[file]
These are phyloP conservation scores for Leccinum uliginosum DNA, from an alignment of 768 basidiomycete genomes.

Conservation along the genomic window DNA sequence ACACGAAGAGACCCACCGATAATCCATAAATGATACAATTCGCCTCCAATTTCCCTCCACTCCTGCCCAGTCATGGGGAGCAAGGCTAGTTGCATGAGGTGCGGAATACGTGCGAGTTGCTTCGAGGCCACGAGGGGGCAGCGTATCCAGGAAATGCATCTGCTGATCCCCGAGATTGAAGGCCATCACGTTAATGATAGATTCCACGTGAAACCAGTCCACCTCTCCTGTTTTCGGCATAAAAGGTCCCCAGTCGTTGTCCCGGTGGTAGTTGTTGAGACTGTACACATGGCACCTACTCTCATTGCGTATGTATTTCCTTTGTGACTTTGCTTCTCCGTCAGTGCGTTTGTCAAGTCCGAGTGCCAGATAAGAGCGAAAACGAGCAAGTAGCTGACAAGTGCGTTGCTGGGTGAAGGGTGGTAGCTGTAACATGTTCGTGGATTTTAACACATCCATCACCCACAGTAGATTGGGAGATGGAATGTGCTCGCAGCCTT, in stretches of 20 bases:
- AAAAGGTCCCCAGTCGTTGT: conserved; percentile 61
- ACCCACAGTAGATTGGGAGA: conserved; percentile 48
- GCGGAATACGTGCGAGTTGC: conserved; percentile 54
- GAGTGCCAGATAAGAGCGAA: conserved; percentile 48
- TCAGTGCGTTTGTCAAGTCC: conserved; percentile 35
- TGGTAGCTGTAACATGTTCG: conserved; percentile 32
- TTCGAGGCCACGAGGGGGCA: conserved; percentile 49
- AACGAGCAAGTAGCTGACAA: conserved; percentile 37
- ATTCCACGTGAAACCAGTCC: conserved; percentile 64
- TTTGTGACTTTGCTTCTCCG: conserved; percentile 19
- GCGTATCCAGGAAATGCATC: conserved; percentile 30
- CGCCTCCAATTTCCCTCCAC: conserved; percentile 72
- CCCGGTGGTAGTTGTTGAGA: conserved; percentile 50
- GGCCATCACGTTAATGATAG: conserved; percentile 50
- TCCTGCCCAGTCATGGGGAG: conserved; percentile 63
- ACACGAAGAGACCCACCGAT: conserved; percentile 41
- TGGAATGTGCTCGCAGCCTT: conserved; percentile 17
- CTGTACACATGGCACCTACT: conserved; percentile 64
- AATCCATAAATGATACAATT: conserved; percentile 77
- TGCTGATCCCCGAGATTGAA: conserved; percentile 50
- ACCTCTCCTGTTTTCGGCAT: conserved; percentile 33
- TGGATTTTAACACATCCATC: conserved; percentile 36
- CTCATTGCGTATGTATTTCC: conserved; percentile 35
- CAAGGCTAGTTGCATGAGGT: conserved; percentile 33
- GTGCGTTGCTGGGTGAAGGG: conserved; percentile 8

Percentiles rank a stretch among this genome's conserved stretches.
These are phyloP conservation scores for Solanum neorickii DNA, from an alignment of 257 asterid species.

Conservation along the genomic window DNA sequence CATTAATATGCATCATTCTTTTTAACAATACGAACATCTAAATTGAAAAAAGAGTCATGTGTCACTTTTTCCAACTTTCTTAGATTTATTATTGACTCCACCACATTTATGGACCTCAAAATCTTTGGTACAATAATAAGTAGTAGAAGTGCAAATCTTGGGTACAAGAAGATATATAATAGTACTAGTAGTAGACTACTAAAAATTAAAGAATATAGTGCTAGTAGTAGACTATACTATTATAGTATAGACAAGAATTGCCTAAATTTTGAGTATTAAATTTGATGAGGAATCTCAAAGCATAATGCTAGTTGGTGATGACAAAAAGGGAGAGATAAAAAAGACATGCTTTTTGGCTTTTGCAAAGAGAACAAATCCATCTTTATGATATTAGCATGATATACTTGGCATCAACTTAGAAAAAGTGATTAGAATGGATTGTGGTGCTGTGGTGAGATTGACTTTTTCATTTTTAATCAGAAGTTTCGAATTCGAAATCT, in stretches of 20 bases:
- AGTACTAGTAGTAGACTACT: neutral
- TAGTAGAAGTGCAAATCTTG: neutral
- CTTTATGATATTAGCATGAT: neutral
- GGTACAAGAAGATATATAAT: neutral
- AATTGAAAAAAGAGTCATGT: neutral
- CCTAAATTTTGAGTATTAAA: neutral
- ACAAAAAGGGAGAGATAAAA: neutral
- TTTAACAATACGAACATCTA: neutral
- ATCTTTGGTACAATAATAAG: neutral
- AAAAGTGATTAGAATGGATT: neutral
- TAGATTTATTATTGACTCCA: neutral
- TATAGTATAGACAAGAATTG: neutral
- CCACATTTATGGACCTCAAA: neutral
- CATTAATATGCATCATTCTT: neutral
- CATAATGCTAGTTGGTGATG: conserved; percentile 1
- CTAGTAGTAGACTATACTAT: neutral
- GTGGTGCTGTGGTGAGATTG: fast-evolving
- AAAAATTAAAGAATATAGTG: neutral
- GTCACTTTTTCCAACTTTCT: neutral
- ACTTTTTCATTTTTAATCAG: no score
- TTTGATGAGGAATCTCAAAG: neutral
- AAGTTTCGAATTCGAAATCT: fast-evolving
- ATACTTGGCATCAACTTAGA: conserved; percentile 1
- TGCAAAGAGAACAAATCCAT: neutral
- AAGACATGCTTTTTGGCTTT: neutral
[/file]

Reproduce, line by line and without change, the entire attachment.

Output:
These are phyloP conservation scores for Leccinum uliginosum DNA, from an alignment of 768 basidiomycete genomes.

Conservation along the genomic window DNA sequence ACACGAAGAGACCCACCGATAATCCATAAATGATACAATTCGCCTCCAATTTCCCTCCACTCCTGCCCAGTCATGGGGAGCAAGGCTAGTTGCATGAGGTGCGGAATACGTGCGAGTTGCTTCGAGGCCACGAGGGGGCAGCGTATCCAGGAAATGCATCTGCTGATCCCCGAGATTGAAGGCCATCACGTTAATGATAGATTCCACGTGAAACCAGTCCACCTCTCCTGTTTTCGGCATAAAAGGTCCCCAGTCGTTGTCCCGGTGGTAGTTGTTGAGACTGTACACATGGCACCTACTCTCATTGCGTATGTATTTCCTTTGTGACTTTGCTTCTCCGTCAGTGCGTTTGTCAAGTCCGAGTGCCAGATAAGAGCGAAAACGAGCAAGTAGCTGACAAGTGCGTTGCTGGGTGAAGGGTGGTAGCTGTAACATGTTCGTGGATTTTAACACATCCATCACCCACAGTAGATTGGGAGATGGAATGTGCTCGCAGCCTT, in stretches of 20 bases:
- AAAAGGTCCCCAGTCGTTGT: conserved; percentile 61
- ACCCACAGTAGATTGGGAGA: conserved; percentile 48
- GCGGAATACGTGCGAGTTGC: conserved; percentile 54
- GAGTGCCAGATAAGAGCGAA: conserved; percentile 48
- TCAGTGCGTTTGTCAAGTCC: conserved; percentile 35
- TGGTAGCTGTAACATGTTCG: conserved; percentile 32
- TTCGAGGCCACGAGGGGGCA: conserved; percentile 49
- AACGAGCAAGTAGCTGACAA: conserved; percentile 37
- ATTCCACGTGAAACCAGTCC: conserved; percentile 64
- TTTGTGACTTTGCTTCTCCG: conserved; percentile 19
- GCGTATCCAGGAAATGCATC: conserved; percentile 30
- CGCCTCCAATTTCCCTCCAC: conserved; percentile 72
- CCCGGTGGTAGTTGTTGAGA: conserved; percentile 50
- GGCCATCACGTTAATGATAG: conserved; percentile 50
- TCCTGCCCAGTCATGGGGAG: conserved; percentile 63
- ACACGAAGAGACCCACCGAT: conserved; percentile 41
- TGGAATGTGCTCGCAGCCTT: conserved; percentile 17
- CTGTACACATGGCACCTACT: conserved; percentile 64
- AATCCATAAATGATACAATT: conserved; percentile 77
- TGCTGATCCCCGAGATTGAA: conserved; percentile 50
- ACCTCTCCTGTTTTCGGCAT: conserved; percentile 33
- TGGATTTTAACACATCCATC: conserved; percentile 36
- CTCATTGCGTATGTATTTCC: conserved; percentile 35
- CAAGGCTAGTTGCATGAGGT: conserved; percentile 33
- GTGCGTTGCTGGGTGAAGGG: conserved; percentile 8

Percentiles rank a stretch among this genome's conserved stretches.
These are phyloP conservation scores for Solanum neorickii DNA, from an alignment of 257 asterid species.

Conservation along the genomic window DNA sequence CATTAATATGCATCATTCTTTTTAACAATACGAACATCTAAATTGAAAAAAGAGTCATGTGTCACTTTTTCCAACTTTCTTAGATTTATTATTGACTCCACCACATTTATGGACCTCAAAATCTTTGGTACAATAATAAGTAGTAGAAGTGCAAATCTTGGGTACAAGAAGATATATAATAGTACTAGTAGTAGACTACTAAAAATTAAAGAATATAGTGCTAGTAGTAGACTATACTATTATAGTATAGACAAGAATTGCCTAAATTTTGAGTATTAAATTTGATGAGGAATCTCAAAGCATAATGCTAGTTGGTGATGACAAAAAGGGAGAGATAAAAAAGACATGCTTTTTGGCTTTTGCAAAGAGAACAAATCCATCTTTATGATATTAGCATGATATACTTGGCATCAACTTAGAAAAAGTGATTAGAATGGATTGTGGTGCTGTGGTGAGATTGACTTTTTCATTTTTAATCAGAAGTTTCGAATTCGAAATCT, in stretches of 20 bases:
- AGTACTAGTAGTAGACTACT: neutral
- TAGTAGAAGTGCAAATCTTG: neutral
- CTTTATGATATTAGCATGAT: neutral
- GGTACAAGAAGATATATAAT: neutral
- AATTGAAAAAAGAGTCATGT: neutral
- CCTAAATTTTGAGTATTAAA: neutral
- ACAAAAAGGGAGAGATAAAA: neutral
- TTTAACAATACGAACATCTA: neutral
- ATCTTTGGTACAATAATAAG: neutral
- AAAAGTGATTAGAATGGATT: neutral
- TAGATTTATTATTGACTCCA: neutral
- TATAGTATAGACAAGAATTG: neutral
- CCACATTTATGGACCTCAAA: neutral
- CATTAATATGCATCATTCTT: neutral
- CATAATGCTAGTTGGTGATG: conserved; percentile 1
- CTAGTAGTAGACTATACTAT: neutral
- GTGGTGCTGTGGTGAGATTG: fast-evolving
- AAAAATTAAAGAATATAGTG: neutral
- GTCACTTTTTCCAACTTTCT: neutral
- ACTTTTTCATTTTTAATCAG: no score
- TTTGATGAGGAATCTCAAAG: neutral
- AAGTTTCGAATTCGAAATCT: fast-evolving
- ATACTTGGCATCAACTTAGA: conserved; percentile 1
- TGCAAAGAGAACAAATCCAT: neutral
- AAGACATGCTTTTTGGCTTT: neutral